BirdWatch Ireland has warned that unless the Government increases its spending protecting the iconic Curlew, it will become extinct in Ireland including Donegal.
The group welcomed today’s announcement by Minister for Culture, Heritage and the Gaeltacht, Josepha Madigan TD, acknowledging the recommendations of the Curlew Task Force.
The Curlew Task Force was set up in 2017 in response to widespread concerns about the declines in breeding Curlew numbers.
A National Parks and Wildlife Service-funded survey carried out by BirdWatch Ireland showed that the population had fallen to perhaps as low as 150 pairs, a decline of probably over 90%, mostly on bogs and marginal farmland.
Over a period of two years, a wide range of stakeholders, including BirdWatch Ireland, other NGOs, farming organisations, and academic institutions, worked to propose a set of recommendations to help reverse the declines.
Recommendations include the need for payments to landowners for sympathetic management, protection for Curlew sites from inappropriate developments such as peat extraction, afforestation and intensification, as well as further research.
The task force also makes an overarching call for the development of a Species Action Plan aimed at rescuing the bird.
Dr. Anita Donaghy, Assistant Head of Conservation with BirdWatch Ireland said much more needs to be done if Ireland is to continue to hear the haunting sound of the Curlew.
“Since 2012, when BirdWatch Ireland first wrote to then Minister Deenihan, calling for urgent action to protect Curlews, the population has continued to decline.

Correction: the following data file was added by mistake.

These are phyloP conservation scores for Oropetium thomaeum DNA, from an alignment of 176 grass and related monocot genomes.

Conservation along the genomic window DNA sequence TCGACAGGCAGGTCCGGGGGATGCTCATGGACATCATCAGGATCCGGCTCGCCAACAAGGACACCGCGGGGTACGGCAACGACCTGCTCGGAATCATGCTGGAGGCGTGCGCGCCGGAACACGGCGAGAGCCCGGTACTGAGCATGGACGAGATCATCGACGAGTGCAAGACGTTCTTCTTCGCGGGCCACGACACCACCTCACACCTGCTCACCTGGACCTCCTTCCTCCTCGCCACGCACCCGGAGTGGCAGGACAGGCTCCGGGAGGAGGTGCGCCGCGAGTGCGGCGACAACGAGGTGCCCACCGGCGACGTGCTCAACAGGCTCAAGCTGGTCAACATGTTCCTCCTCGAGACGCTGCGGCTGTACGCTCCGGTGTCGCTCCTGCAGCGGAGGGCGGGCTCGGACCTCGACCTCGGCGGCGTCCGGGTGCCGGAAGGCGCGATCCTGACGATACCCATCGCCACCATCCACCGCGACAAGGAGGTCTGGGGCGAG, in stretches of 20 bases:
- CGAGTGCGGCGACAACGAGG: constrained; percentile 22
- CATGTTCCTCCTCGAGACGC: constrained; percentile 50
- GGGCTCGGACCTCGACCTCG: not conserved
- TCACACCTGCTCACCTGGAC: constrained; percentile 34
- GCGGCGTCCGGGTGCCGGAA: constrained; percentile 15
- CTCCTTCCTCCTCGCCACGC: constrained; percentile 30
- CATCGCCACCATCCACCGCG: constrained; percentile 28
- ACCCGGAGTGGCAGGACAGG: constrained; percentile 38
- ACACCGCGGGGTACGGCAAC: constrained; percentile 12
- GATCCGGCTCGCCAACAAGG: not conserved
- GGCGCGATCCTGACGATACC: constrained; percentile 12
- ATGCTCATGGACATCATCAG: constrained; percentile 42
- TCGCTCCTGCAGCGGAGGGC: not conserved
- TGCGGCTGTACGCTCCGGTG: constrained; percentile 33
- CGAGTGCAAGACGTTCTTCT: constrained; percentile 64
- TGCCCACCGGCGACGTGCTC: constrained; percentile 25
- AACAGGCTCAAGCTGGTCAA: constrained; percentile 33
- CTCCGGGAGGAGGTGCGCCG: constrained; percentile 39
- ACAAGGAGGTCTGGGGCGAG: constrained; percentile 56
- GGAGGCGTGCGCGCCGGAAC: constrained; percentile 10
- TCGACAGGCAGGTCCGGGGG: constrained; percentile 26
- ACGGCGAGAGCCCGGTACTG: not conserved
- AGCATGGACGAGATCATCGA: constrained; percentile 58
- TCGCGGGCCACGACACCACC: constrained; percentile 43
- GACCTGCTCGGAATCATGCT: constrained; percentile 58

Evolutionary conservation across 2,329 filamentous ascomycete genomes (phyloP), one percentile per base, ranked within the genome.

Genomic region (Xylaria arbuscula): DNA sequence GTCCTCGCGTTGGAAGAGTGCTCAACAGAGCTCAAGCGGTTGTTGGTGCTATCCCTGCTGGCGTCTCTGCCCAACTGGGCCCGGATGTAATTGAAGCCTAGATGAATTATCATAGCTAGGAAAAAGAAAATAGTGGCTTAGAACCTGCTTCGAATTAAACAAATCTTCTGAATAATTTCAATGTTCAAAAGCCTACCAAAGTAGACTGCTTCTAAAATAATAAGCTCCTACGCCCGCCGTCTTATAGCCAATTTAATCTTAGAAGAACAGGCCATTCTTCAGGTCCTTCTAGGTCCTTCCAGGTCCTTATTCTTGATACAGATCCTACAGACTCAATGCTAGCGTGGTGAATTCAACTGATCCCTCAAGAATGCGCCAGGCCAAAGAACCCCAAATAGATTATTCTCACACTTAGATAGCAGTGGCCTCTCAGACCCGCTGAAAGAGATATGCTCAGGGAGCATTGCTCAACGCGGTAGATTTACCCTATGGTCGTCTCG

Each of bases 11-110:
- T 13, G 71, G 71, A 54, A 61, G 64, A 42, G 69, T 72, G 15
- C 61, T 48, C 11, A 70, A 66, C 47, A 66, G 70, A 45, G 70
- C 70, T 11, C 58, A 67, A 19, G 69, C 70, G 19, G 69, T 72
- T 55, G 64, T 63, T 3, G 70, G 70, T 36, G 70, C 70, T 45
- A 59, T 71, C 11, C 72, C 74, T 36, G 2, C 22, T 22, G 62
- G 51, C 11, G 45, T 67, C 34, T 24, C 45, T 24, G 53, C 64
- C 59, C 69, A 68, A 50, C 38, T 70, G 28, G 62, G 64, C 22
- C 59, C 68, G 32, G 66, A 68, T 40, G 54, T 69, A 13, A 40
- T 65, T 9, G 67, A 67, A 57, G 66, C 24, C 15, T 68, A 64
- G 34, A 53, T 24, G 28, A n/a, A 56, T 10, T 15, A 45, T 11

“In the interim, there has been some positive action from the Government, and this is welcome; however, significantly more funding is required if we are to have any hope of saving this iconic species from extinction.”
“Ireland is only the second country in the world to have declared a Climate and Biodiversity Emergency, but due to the species’ rapid and widespread decline, we are also in danger of becoming the first EU country to lose the Curlew to extinction.
“Other ground nesting birds such as Lapwing are on a similar trajectory. At a time when the Government is formulating major policies that will shape our farming landscape for the next ten years, such as the CAP Strategic Plan and the Climate Action Plan, recognition must be given to the importance of protecting areas with nesting Curlews from afforestation and other damaging land use changes, as well as supporting farmers who maintain high nature value farmland, such as the places where Curlews breed,” she said.